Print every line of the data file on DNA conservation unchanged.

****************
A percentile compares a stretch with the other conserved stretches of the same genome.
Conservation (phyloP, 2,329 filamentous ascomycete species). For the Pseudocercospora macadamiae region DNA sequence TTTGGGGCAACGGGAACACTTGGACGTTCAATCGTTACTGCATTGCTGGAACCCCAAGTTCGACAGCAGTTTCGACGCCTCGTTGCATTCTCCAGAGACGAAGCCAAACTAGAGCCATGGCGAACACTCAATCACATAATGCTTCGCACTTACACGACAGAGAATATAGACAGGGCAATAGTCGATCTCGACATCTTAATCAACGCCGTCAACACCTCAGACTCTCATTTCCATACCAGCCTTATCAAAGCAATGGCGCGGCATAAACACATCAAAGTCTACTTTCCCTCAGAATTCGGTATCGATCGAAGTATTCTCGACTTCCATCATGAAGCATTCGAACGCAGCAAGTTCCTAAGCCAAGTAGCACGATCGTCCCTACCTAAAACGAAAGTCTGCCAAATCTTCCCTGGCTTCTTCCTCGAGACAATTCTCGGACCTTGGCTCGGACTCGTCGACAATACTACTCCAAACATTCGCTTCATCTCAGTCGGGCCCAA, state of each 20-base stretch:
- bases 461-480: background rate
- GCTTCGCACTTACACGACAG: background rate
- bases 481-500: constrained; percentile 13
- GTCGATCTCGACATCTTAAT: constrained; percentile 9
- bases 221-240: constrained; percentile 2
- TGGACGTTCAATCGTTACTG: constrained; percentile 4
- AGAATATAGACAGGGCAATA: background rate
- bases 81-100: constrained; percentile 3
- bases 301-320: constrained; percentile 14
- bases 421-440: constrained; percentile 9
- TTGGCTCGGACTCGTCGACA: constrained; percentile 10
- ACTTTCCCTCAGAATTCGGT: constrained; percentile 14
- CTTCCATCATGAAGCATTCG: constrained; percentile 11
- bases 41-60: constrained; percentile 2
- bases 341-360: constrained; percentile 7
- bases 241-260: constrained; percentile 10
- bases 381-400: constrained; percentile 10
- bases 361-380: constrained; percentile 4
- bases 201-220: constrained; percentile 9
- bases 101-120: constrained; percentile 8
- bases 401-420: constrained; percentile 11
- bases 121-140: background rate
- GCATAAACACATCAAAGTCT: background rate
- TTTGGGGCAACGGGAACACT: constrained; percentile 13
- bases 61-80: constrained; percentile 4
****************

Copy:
A percentile compares a stretch with the other conserved stretches of the same genome.
Conservation (phyloP, 2,329 filamentous ascomycete species). For the Pseudocercospora macadamiae region DNA sequence TTTGGGGCAACGGGAACACTTGGACGTTCAATCGTTACTGCATTGCTGGAACCCCAAGTTCGACAGCAGTTTCGACGCCTCGTTGCATTCTCCAGAGACGAAGCCAAACTAGAGCCATGGCGAACACTCAATCACATAATGCTTCGCACTTACACGACAGAGAATATAGACAGGGCAATAGTCGATCTCGACATCTTAATCAACGCCGTCAACACCTCAGACTCTCATTTCCATACCAGCCTTATCAAAGCAATGGCGCGGCATAAACACATCAAAGTCTACTTTCCCTCAGAATTCGGTATCGATCGAAGTATTCTCGACTTCCATCATGAAGCATTCGAACGCAGCAAGTTCCTAAGCCAAGTAGCACGATCGTCCCTACCTAAAACGAAAGTCTGCCAAATCTTCCCTGGCTTCTTCCTCGAGACAATTCTCGGACCTTGGCTCGGACTCGTCGACAATACTACTCCAAACATTCGCTTCATCTCAGTCGGGCCCAA, state of each 20-base stretch:
- bases 461-480: background rate
- GCTTCGCACTTACACGACAG: background rate
- bases 481-500: constrained; percentile 13
- GTCGATCTCGACATCTTAAT: constrained; percentile 9
- bases 221-240: constrained; percentile 2
- TGGACGTTCAATCGTTACTG: constrained; percentile 4
- AGAATATAGACAGGGCAATA: background rate
- bases 81-100: constrained; percentile 3
- bases 301-320: constrained; percentile 14
- bases 421-440: constrained; percentile 9
- TTGGCTCGGACTCGTCGACA: constrained; percentile 10
- ACTTTCCCTCAGAATTCGGT: constrained; percentile 14
- CTTCCATCATGAAGCATTCG: constrained; percentile 11
- bases 41-60: constrained; percentile 2
- bases 341-360: constrained; percentile 7
- bases 241-260: constrained; percentile 10
- bases 381-400: constrained; percentile 10
- bases 361-380: constrained; percentile 4
- bases 201-220: constrained; percentile 9
- bases 101-120: constrained; percentile 8
- bases 401-420: constrained; percentile 11
- bases 121-140: background rate
- GCATAAACACATCAAAGTCT: background rate
- TTTGGGGCAACGGGAACACT: constrained; percentile 13
- bases 61-80: constrained; percentile 4